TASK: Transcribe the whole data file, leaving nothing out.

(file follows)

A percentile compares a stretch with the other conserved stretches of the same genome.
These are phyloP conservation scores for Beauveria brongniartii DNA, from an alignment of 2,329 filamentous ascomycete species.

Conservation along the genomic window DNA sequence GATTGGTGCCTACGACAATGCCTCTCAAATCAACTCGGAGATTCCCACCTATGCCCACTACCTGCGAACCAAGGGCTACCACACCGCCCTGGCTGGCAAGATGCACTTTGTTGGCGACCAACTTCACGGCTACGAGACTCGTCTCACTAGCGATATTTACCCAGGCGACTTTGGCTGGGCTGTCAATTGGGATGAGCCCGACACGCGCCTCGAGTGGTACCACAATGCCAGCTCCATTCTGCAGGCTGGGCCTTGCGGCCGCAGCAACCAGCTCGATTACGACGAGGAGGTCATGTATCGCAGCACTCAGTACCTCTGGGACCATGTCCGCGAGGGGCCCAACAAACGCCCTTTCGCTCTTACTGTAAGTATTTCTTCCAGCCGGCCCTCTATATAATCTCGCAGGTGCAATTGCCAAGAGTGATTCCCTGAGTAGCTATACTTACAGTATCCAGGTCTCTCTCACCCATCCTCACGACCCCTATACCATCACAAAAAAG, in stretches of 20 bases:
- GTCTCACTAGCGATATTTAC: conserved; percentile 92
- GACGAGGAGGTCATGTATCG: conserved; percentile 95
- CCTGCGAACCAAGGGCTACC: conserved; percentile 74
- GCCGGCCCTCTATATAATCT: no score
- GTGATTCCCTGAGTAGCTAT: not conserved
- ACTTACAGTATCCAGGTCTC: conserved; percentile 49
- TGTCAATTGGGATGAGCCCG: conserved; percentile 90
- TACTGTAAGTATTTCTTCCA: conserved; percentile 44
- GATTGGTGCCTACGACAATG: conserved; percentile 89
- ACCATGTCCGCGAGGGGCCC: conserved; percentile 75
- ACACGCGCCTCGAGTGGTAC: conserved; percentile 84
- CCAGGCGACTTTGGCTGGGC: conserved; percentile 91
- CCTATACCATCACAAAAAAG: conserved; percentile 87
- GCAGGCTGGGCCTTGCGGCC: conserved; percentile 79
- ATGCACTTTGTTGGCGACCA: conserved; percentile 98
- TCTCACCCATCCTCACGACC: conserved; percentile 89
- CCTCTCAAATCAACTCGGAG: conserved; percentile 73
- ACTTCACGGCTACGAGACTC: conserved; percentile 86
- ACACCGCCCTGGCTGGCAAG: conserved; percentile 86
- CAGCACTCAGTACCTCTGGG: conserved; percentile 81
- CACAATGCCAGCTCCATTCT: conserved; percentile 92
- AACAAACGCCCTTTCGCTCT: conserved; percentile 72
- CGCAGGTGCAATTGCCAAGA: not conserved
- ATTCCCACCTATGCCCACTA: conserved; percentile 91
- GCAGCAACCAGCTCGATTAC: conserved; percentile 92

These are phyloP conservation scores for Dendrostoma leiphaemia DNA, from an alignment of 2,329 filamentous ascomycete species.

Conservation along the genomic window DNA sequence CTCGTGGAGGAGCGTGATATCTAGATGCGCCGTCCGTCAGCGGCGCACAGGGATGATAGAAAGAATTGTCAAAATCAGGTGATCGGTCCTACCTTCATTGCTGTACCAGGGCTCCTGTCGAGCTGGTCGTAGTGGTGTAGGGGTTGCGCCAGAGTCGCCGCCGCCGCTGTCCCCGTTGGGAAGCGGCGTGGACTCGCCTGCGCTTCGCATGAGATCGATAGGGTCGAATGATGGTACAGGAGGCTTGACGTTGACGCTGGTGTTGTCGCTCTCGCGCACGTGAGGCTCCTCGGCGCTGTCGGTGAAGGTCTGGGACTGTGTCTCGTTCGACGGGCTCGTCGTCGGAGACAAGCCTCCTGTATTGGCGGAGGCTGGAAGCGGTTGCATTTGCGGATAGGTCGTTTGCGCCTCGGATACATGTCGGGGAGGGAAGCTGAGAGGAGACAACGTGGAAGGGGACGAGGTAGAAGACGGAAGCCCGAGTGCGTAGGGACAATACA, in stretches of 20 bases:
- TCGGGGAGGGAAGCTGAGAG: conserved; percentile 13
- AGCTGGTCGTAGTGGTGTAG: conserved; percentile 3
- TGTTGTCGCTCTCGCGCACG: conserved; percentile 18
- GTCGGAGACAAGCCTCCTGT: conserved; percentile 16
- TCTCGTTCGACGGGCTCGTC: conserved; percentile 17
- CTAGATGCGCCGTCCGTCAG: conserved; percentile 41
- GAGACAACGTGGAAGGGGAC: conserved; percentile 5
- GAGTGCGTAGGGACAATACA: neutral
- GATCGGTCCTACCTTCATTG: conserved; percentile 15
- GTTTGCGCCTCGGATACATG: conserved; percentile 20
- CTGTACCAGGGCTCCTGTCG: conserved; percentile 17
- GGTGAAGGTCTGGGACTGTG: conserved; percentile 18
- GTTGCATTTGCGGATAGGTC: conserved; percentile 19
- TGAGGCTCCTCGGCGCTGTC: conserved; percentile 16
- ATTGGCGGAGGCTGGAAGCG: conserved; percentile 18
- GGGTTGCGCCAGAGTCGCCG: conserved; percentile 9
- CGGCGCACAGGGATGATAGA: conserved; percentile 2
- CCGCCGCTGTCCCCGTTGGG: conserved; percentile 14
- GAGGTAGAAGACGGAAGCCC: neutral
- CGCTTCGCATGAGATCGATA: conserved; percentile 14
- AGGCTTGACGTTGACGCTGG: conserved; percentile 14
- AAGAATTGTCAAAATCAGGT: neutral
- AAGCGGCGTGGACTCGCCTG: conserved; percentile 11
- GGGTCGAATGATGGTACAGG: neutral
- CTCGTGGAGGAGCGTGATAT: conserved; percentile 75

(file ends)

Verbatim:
A percentile compares a stretch with the other conserved stretches of the same genome.
These are phyloP conservation scores for Beauveria brongniartii DNA, from an alignment of 2,329 filamentous ascomycete species.

Conservation along the genomic window DNA sequence GATTGGTGCCTACGACAATGCCTCTCAAATCAACTCGGAGATTCCCACCTATGCCCACTACCTGCGAACCAAGGGCTACCACACCGCCCTGGCTGGCAAGATGCACTTTGTTGGCGACCAACTTCACGGCTACGAGACTCGTCTCACTAGCGATATTTACCCAGGCGACTTTGGCTGGGCTGTCAATTGGGATGAGCCCGACACGCGCCTCGAGTGGTACCACAATGCCAGCTCCATTCTGCAGGCTGGGCCTTGCGGCCGCAGCAACCAGCTCGATTACGACGAGGAGGTCATGTATCGCAGCACTCAGTACCTCTGGGACCATGTCCGCGAGGGGCCCAACAAACGCCCTTTCGCTCTTACTGTAAGTATTTCTTCCAGCCGGCCCTCTATATAATCTCGCAGGTGCAATTGCCAAGAGTGATTCCCTGAGTAGCTATACTTACAGTATCCAGGTCTCTCTCACCCATCCTCACGACCCCTATACCATCACAAAAAAG, in stretches of 20 bases:
- GTCTCACTAGCGATATTTAC: conserved; percentile 92
- GACGAGGAGGTCATGTATCG: conserved; percentile 95
- CCTGCGAACCAAGGGCTACC: conserved; percentile 74
- GCCGGCCCTCTATATAATCT: no score
- GTGATTCCCTGAGTAGCTAT: not conserved
- ACTTACAGTATCCAGGTCTC: conserved; percentile 49
- TGTCAATTGGGATGAGCCCG: conserved; percentile 90
- TACTGTAAGTATTTCTTCCA: conserved; percentile 44
- GATTGGTGCCTACGACAATG: conserved; percentile 89
- ACCATGTCCGCGAGGGGCCC: conserved; percentile 75
- ACACGCGCCTCGAGTGGTAC: conserved; percentile 84
- CCAGGCGACTTTGGCTGGGC: conserved; percentile 91
- CCTATACCATCACAAAAAAG: conserved; percentile 87
- GCAGGCTGGGCCTTGCGGCC: conserved; percentile 79
- ATGCACTTTGTTGGCGACCA: conserved; percentile 98
- TCTCACCCATCCTCACGACC: conserved; percentile 89
- CCTCTCAAATCAACTCGGAG: conserved; percentile 73
- ACTTCACGGCTACGAGACTC: conserved; percentile 86
- ACACCGCCCTGGCTGGCAAG: conserved; percentile 86
- CAGCACTCAGTACCTCTGGG: conserved; percentile 81
- CACAATGCCAGCTCCATTCT: conserved; percentile 92
- AACAAACGCCCTTTCGCTCT: conserved; percentile 72
- CGCAGGTGCAATTGCCAAGA: not conserved
- ATTCCCACCTATGCCCACTA: conserved; percentile 91
- GCAGCAACCAGCTCGATTAC: conserved; percentile 92

These are phyloP conservation scores for Dendrostoma leiphaemia DNA, from an alignment of 2,329 filamentous ascomycete species.

Conservation along the genomic window DNA sequence CTCGTGGAGGAGCGTGATATCTAGATGCGCCGTCCGTCAGCGGCGCACAGGGATGATAGAAAGAATTGTCAAAATCAGGTGATCGGTCCTACCTTCATTGCTGTACCAGGGCTCCTGTCGAGCTGGTCGTAGTGGTGTAGGGGTTGCGCCAGAGTCGCCGCCGCCGCTGTCCCCGTTGGGAAGCGGCGTGGACTCGCCTGCGCTTCGCATGAGATCGATAGGGTCGAATGATGGTACAGGAGGCTTGACGTTGACGCTGGTGTTGTCGCTCTCGCGCACGTGAGGCTCCTCGGCGCTGTCGGTGAAGGTCTGGGACTGTGTCTCGTTCGACGGGCTCGTCGTCGGAGACAAGCCTCCTGTATTGGCGGAGGCTGGAAGCGGTTGCATTTGCGGATAGGTCGTTTGCGCCTCGGATACATGTCGGGGAGGGAAGCTGAGAGGAGACAACGTGGAAGGGGACGAGGTAGAAGACGGAAGCCCGAGTGCGTAGGGACAATACA, in stretches of 20 bases:
- TCGGGGAGGGAAGCTGAGAG: conserved; percentile 13
- AGCTGGTCGTAGTGGTGTAG: conserved; percentile 3
- TGTTGTCGCTCTCGCGCACG: conserved; percentile 18
- GTCGGAGACAAGCCTCCTGT: conserved; percentile 16
- TCTCGTTCGACGGGCTCGTC: conserved; percentile 17
- CTAGATGCGCCGTCCGTCAG: conserved; percentile 41
- GAGACAACGTGGAAGGGGAC: conserved; percentile 5
- GAGTGCGTAGGGACAATACA: neutral
- GATCGGTCCTACCTTCATTG: conserved; percentile 15
- GTTTGCGCCTCGGATACATG: conserved; percentile 20
- CTGTACCAGGGCTCCTGTCG: conserved; percentile 17
- GGTGAAGGTCTGGGACTGTG: conserved; percentile 18
- GTTGCATTTGCGGATAGGTC: conserved; percentile 19
- TGAGGCTCCTCGGCGCTGTC: conserved; percentile 16
- ATTGGCGGAGGCTGGAAGCG: conserved; percentile 18
- GGGTTGCGCCAGAGTCGCCG: conserved; percentile 9
- CGGCGCACAGGGATGATAGA: conserved; percentile 2
- CCGCCGCTGTCCCCGTTGGG: conserved; percentile 14
- GAGGTAGAAGACGGAAGCCC: neutral
- CGCTTCGCATGAGATCGATA: conserved; percentile 14
- AGGCTTGACGTTGACGCTGG: conserved; percentile 14
- AAGAATTGTCAAAATCAGGT: neutral
- AAGCGGCGTGGACTCGCCTG: conserved; percentile 11
- GGGTCGAATGATGGTACAGG: neutral
- CTCGTGGAGGAGCGTGATAT: conserved; percentile 75